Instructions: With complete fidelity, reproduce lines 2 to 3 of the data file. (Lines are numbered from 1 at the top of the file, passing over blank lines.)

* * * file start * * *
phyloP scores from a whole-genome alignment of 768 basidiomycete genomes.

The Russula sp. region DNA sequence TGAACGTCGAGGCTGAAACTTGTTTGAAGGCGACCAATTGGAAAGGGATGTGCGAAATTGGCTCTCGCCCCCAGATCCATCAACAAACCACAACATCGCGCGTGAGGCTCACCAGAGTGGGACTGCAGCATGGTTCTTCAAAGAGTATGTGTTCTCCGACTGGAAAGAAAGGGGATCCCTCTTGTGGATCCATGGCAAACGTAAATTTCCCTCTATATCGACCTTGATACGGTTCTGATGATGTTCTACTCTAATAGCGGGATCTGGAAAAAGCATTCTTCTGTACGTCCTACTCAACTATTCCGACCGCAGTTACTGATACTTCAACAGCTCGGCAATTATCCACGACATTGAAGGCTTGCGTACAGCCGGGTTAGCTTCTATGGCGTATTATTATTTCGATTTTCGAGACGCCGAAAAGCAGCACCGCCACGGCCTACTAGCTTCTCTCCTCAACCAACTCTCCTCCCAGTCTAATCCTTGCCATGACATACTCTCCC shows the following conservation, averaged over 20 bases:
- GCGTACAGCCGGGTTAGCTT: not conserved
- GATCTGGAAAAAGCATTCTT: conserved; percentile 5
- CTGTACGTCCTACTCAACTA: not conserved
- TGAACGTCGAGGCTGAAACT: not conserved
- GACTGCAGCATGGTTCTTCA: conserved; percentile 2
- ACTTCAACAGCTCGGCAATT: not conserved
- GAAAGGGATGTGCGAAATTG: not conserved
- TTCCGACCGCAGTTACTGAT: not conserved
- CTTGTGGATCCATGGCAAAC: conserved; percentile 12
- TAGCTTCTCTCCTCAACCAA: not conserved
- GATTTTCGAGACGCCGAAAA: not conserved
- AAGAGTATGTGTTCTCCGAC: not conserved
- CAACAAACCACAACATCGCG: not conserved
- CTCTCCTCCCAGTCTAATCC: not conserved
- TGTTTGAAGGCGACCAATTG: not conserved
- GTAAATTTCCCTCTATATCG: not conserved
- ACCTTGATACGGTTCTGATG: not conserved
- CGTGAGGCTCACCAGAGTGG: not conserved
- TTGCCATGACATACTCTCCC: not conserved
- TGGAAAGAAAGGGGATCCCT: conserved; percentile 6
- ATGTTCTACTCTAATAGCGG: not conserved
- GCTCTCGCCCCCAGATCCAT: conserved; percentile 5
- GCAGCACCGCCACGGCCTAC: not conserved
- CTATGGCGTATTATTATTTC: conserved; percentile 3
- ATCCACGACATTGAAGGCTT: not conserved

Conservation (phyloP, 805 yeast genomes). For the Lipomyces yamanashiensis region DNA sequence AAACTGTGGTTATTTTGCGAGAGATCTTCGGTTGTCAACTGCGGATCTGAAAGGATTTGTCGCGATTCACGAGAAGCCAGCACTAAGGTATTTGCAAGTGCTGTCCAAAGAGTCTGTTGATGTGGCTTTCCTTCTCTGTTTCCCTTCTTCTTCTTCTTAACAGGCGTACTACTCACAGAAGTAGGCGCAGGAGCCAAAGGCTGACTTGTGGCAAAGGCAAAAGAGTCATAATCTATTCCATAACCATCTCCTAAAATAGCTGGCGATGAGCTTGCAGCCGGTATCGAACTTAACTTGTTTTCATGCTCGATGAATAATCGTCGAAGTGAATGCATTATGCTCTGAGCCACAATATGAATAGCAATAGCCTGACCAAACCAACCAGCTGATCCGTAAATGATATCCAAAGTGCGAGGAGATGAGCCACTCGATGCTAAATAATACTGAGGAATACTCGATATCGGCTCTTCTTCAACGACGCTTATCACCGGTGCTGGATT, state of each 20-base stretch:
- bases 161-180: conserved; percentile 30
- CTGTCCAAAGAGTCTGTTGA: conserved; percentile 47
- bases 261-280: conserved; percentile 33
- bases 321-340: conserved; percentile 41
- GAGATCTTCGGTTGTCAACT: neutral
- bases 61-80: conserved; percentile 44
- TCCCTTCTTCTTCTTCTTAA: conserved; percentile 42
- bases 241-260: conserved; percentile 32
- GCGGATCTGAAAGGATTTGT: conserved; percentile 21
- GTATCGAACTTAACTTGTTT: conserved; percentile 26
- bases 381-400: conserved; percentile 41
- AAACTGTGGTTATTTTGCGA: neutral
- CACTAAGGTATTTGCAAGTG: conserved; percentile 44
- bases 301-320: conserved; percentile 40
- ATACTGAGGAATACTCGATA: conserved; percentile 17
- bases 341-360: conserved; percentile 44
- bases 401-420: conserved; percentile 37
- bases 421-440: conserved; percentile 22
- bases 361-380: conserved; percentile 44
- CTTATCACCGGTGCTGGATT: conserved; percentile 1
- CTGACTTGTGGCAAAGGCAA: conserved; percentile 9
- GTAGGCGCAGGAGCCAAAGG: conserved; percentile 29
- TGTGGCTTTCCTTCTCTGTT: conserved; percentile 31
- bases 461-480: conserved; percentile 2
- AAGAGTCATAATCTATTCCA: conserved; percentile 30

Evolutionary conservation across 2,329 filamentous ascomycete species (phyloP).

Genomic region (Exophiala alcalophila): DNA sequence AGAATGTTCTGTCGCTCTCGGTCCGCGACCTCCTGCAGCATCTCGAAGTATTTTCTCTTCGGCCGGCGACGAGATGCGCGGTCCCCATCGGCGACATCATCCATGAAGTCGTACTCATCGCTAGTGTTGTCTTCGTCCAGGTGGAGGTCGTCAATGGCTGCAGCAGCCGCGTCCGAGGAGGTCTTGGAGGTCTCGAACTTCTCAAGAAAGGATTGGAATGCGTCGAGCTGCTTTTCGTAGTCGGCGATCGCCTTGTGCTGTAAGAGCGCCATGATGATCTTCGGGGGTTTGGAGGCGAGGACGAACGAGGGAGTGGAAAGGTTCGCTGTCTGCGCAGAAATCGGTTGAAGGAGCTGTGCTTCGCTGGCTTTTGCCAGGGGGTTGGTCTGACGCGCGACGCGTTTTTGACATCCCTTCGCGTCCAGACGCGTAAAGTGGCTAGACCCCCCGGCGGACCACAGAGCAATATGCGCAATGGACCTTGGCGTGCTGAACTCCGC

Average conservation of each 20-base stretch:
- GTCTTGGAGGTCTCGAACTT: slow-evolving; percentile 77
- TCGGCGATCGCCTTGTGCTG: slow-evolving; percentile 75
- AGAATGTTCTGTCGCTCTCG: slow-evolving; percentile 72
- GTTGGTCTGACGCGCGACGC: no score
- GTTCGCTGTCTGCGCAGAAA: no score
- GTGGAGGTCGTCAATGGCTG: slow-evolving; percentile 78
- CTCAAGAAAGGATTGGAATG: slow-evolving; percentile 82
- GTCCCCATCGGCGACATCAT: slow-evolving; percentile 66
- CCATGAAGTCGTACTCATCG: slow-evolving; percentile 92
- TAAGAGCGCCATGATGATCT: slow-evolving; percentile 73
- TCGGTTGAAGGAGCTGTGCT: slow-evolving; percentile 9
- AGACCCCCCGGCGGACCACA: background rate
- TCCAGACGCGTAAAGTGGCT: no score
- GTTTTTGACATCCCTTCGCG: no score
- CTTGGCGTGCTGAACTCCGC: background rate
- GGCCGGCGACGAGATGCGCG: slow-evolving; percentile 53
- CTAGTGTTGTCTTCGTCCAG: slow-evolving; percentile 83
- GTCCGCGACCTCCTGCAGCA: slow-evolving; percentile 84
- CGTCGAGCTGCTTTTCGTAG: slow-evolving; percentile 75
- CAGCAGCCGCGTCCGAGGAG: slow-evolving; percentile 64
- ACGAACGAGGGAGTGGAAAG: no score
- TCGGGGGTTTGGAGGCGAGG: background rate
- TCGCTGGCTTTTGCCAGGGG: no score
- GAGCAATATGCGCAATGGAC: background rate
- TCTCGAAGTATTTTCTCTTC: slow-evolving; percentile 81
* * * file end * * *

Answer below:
The Russula sp. region DNA sequence TGAACGTCGAGGCTGAAACTTGTTTGAAGGCGACCAATTGGAAAGGGATGTGCGAAATTGGCTCTCGCCCCCAGATCCATCAACAAACCACAACATCGCGCGTGAGGCTCACCAGAGTGGGACTGCAGCATGGTTCTTCAAAGAGTATGTGTTCTCCGACTGGAAAGAAAGGGGATCCCTCTTGTGGATCCATGGCAAACGTAAATTTCCCTCTATATCGACCTTGATACGGTTCTGATGATGTTCTACTCTAATAGCGGGATCTGGAAAAAGCATTCTTCTGTACGTCCTACTCAACTATTCCGACCGCAGTTACTGATACTTCAACAGCTCGGCAATTATCCACGACATTGAAGGCTTGCGTACAGCCGGGTTAGCTTCTATGGCGTATTATTATTTCGATTTTCGAGACGCCGAAAAGCAGCACCGCCACGGCCTACTAGCTTCTCTCCTCAACCAACTCTCCTCCCAGTCTAATCCTTGCCATGACATACTCTCCC shows the following conservation, averaged over 20 bases:
- GCGTACAGCCGGGTTAGCTT: not conserved